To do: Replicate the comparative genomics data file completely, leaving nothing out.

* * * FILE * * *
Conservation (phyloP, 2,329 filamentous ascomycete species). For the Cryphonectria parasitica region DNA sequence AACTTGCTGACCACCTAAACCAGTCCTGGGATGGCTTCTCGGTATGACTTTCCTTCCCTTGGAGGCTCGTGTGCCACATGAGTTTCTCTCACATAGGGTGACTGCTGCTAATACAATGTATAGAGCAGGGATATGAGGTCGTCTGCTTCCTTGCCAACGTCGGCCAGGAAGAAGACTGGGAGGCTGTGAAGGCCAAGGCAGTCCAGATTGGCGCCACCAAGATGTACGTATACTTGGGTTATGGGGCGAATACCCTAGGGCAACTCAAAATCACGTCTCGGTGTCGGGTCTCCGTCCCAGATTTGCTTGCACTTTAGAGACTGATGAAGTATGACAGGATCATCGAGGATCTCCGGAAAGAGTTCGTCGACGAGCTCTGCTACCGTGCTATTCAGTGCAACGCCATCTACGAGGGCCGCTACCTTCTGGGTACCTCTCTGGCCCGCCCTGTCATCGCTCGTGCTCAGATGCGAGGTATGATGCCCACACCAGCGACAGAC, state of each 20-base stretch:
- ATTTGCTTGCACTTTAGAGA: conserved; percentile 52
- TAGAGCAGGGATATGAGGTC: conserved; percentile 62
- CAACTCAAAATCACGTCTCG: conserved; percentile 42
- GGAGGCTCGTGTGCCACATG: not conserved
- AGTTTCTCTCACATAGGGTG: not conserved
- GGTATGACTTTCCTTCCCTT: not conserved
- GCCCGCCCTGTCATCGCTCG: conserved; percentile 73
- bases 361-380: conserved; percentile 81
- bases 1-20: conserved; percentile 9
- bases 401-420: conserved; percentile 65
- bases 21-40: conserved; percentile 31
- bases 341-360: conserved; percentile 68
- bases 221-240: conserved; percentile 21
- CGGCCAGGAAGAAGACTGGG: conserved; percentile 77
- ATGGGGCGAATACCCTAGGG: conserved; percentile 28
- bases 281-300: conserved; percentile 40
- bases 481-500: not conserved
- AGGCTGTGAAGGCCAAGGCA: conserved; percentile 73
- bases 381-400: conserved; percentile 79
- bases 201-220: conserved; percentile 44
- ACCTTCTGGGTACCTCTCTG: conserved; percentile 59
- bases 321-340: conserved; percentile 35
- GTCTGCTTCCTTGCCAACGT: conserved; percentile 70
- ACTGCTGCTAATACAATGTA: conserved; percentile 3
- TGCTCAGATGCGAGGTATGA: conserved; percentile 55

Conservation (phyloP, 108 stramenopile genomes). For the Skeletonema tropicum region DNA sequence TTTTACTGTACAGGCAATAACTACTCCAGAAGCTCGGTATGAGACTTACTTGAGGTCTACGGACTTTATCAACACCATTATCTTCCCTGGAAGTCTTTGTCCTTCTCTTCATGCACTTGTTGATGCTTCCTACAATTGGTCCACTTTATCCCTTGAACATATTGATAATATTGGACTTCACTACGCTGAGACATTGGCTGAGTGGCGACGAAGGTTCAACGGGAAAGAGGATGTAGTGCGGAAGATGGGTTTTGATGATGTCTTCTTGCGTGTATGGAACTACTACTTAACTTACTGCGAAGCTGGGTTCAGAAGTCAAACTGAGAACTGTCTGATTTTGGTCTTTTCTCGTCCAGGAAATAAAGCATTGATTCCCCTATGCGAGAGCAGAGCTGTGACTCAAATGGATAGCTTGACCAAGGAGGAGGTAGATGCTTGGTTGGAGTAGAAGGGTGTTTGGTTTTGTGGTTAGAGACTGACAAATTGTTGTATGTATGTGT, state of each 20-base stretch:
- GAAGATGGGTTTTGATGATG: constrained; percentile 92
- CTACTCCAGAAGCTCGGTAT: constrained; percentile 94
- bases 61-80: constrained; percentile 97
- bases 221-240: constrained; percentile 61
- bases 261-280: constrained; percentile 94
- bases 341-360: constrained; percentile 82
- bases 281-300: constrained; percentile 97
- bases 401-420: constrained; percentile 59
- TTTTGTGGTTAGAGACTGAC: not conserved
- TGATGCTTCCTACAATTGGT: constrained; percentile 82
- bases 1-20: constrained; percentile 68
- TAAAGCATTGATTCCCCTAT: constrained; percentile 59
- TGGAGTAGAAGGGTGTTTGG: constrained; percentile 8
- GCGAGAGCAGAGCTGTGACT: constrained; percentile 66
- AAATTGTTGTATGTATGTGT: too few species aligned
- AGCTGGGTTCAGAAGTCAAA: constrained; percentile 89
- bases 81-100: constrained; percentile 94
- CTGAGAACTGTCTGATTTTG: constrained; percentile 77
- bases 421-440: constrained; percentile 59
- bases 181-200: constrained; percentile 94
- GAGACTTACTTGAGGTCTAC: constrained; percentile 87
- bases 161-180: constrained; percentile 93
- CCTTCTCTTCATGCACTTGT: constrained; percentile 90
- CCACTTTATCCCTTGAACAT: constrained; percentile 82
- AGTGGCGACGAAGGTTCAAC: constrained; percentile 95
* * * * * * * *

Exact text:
Conservation (phyloP, 2,329 filamentous ascomycete species). For the Cryphonectria parasitica region DNA sequence AACTTGCTGACCACCTAAACCAGTCCTGGGATGGCTTCTCGGTATGACTTTCCTTCCCTTGGAGGCTCGTGTGCCACATGAGTTTCTCTCACATAGGGTGACTGCTGCTAATACAATGTATAGAGCAGGGATATGAGGTCGTCTGCTTCCTTGCCAACGTCGGCCAGGAAGAAGACTGGGAGGCTGTGAAGGCCAAGGCAGTCCAGATTGGCGCCACCAAGATGTACGTATACTTGGGTTATGGGGCGAATACCCTAGGGCAACTCAAAATCACGTCTCGGTGTCGGGTCTCCGTCCCAGATTTGCTTGCACTTTAGAGACTGATGAAGTATGACAGGATCATCGAGGATCTCCGGAAAGAGTTCGTCGACGAGCTCTGCTACCGTGCTATTCAGTGCAACGCCATCTACGAGGGCCGCTACCTTCTGGGTACCTCTCTGGCCCGCCCTGTCATCGCTCGTGCTCAGATGCGAGGTATGATGCCCACACCAGCGACAGAC, state of each 20-base stretch:
- ATTTGCTTGCACTTTAGAGA: conserved; percentile 52
- TAGAGCAGGGATATGAGGTC: conserved; percentile 62
- CAACTCAAAATCACGTCTCG: conserved; percentile 42
- GGAGGCTCGTGTGCCACATG: not conserved
- AGTTTCTCTCACATAGGGTG: not conserved
- GGTATGACTTTCCTTCCCTT: not conserved
- GCCCGCCCTGTCATCGCTCG: conserved; percentile 73
- bases 361-380: conserved; percentile 81
- bases 1-20: conserved; percentile 9
- bases 401-420: conserved; percentile 65
- bases 21-40: conserved; percentile 31
- bases 341-360: conserved; percentile 68
- bases 221-240: conserved; percentile 21
- CGGCCAGGAAGAAGACTGGG: conserved; percentile 77
- ATGGGGCGAATACCCTAGGG: conserved; percentile 28
- bases 281-300: conserved; percentile 40
- bases 481-500: not conserved
- AGGCTGTGAAGGCCAAGGCA: conserved; percentile 73
- bases 381-400: conserved; percentile 79
- bases 201-220: conserved; percentile 44
- ACCTTCTGGGTACCTCTCTG: conserved; percentile 59
- bases 321-340: conserved; percentile 35
- GTCTGCTTCCTTGCCAACGT: conserved; percentile 70
- ACTGCTGCTAATACAATGTA: conserved; percentile 3
- TGCTCAGATGCGAGGTATGA: conserved; percentile 55

Conservation (phyloP, 108 stramenopile genomes). For the Skeletonema tropicum region DNA sequence TTTTACTGTACAGGCAATAACTACTCCAGAAGCTCGGTATGAGACTTACTTGAGGTCTACGGACTTTATCAACACCATTATCTTCCCTGGAAGTCTTTGTCCTTCTCTTCATGCACTTGTTGATGCTTCCTACAATTGGTCCACTTTATCCCTTGAACATATTGATAATATTGGACTTCACTACGCTGAGACATTGGCTGAGTGGCGACGAAGGTTCAACGGGAAAGAGGATGTAGTGCGGAAGATGGGTTTTGATGATGTCTTCTTGCGTGTATGGAACTACTACTTAACTTACTGCGAAGCTGGGTTCAGAAGTCAAACTGAGAACTGTCTGATTTTGGTCTTTTCTCGTCCAGGAAATAAAGCATTGATTCCCCTATGCGAGAGCAGAGCTGTGACTCAAATGGATAGCTTGACCAAGGAGGAGGTAGATGCTTGGTTGGAGTAGAAGGGTGTTTGGTTTTGTGGTTAGAGACTGACAAATTGTTGTATGTATGTGT, state of each 20-base stretch:
- GAAGATGGGTTTTGATGATG: constrained; percentile 92
- CTACTCCAGAAGCTCGGTAT: constrained; percentile 94
- bases 61-80: constrained; percentile 97
- bases 221-240: constrained; percentile 61
- bases 261-280: constrained; percentile 94
- bases 341-360: constrained; percentile 82
- bases 281-300: constrained; percentile 97
- bases 401-420: constrained; percentile 59
- TTTTGTGGTTAGAGACTGAC: not conserved
- TGATGCTTCCTACAATTGGT: constrained; percentile 82
- bases 1-20: constrained; percentile 68
- TAAAGCATTGATTCCCCTAT: constrained; percentile 59
- TGGAGTAGAAGGGTGTTTGG: constrained; percentile 8
- GCGAGAGCAGAGCTGTGACT: constrained; percentile 66
- AAATTGTTGTATGTATGTGT: too few species aligned
- AGCTGGGTTCAGAAGTCAAA: constrained; percentile 89
- bases 81-100: constrained; percentile 94
- CTGAGAACTGTCTGATTTTG: constrained; percentile 77
- bases 421-440: constrained; percentile 59
- bases 181-200: constrained; percentile 94
- GAGACTTACTTGAGGTCTAC: constrained; percentile 87
- bases 161-180: constrained; percentile 93
- CCTTCTCTTCATGCACTTGT: constrained; percentile 90
- CCACTTTATCCCTTGAACAT: constrained; percentile 82
- AGTGGCGACGAAGGTTCAAC: constrained; percentile 95